The excimer laser uses a high-voltage electrical charge to transiently combine atoms of excited argon and fluorine; when the molecule, or dimer, reverts to its separate atoms, a charged photon is emitted. The word excimer comes from “excited dimer.” Srinivasan, an IBM engineer, was studying the far-ultraviolet (UV; 193-nm) ArF excimer laser for photoetching of computer chips. He and Trokel, an ophthalmologist, not only showed that the excimer laser could remove corneal tissue precisely with minimal adjacent corneal damage—photoablation—but they also recognized its potential use for refractive and therapeutic corneal surgery.
Photoablation, the removal of corneal tissue with minimal adjacent corneal damage, occurs because the cornea has an extremely high absorption coefficient at 193 nm. A single 193-nm photon has sufficient energy to directly break carbon–carbon and carbon–nitrogen bonds that form the peptide backbone of the corneal collagen molecules. Excimer laser radiation ruptures the collagen polymer into small fragments, expelling a discrete volume and depth of corneal tissue from the surface with each pulse of the laser (Fig 5-1) without significantly damaging adjacent tissue.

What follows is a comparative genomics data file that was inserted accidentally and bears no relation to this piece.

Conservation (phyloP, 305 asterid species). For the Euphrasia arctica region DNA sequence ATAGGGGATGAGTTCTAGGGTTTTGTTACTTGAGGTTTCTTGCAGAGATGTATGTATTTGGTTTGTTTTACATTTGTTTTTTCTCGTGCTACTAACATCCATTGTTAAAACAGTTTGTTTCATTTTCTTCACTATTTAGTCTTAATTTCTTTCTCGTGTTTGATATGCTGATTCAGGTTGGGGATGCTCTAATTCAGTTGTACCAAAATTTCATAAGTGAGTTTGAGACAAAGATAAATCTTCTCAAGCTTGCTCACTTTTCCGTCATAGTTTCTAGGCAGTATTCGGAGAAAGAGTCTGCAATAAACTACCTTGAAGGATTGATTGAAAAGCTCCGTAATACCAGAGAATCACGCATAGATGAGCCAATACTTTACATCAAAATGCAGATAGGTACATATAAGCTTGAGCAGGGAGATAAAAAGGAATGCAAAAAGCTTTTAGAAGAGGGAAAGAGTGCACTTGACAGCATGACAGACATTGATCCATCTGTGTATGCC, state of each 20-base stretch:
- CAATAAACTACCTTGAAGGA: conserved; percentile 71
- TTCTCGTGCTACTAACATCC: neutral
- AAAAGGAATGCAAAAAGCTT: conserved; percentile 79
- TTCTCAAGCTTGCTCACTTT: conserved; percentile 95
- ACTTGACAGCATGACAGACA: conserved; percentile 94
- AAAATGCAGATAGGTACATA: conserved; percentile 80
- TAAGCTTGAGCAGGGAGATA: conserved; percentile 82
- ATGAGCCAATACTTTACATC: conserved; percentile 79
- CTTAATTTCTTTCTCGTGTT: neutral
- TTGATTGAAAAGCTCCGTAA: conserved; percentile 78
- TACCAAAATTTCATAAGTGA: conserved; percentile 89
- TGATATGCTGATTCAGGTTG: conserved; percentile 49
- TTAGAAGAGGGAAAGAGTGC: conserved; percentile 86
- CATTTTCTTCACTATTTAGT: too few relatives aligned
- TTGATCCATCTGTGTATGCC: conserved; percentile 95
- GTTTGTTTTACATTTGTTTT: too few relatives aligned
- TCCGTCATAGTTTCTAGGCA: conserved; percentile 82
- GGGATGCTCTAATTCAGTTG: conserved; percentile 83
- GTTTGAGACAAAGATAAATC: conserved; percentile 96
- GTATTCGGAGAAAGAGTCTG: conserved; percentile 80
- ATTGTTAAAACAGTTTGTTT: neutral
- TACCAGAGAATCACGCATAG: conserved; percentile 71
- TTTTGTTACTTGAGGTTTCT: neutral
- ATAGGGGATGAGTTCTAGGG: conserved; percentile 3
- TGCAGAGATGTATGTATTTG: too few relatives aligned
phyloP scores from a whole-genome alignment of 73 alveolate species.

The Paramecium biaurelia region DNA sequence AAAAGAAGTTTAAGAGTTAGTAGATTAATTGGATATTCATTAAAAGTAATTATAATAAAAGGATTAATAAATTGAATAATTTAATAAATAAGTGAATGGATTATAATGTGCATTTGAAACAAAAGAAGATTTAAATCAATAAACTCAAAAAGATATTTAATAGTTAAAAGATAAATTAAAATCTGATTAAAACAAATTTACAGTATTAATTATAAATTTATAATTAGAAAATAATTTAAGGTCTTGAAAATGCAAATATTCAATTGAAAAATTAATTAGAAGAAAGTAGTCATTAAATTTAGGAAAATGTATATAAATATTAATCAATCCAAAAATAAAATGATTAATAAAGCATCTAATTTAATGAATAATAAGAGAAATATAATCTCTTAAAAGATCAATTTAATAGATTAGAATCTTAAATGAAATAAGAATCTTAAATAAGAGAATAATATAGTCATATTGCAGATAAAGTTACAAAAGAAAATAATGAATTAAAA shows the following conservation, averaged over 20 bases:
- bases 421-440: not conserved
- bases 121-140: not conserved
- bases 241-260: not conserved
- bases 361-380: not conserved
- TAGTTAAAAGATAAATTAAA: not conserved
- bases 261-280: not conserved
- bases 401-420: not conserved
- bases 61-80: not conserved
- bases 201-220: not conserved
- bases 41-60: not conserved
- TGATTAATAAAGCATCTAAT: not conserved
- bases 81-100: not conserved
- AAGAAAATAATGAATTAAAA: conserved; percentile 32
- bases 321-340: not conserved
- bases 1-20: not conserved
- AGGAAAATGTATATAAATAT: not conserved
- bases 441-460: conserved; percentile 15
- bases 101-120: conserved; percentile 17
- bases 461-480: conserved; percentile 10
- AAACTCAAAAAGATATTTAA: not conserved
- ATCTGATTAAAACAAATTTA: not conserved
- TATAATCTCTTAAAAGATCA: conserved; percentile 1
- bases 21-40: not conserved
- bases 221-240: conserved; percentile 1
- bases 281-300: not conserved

Excerpted from BCSC 2020-2021 series: Section 13 - Refractive Surgery. For more information and to purchase the entire series, please visit https://www.aao.org/bcsc.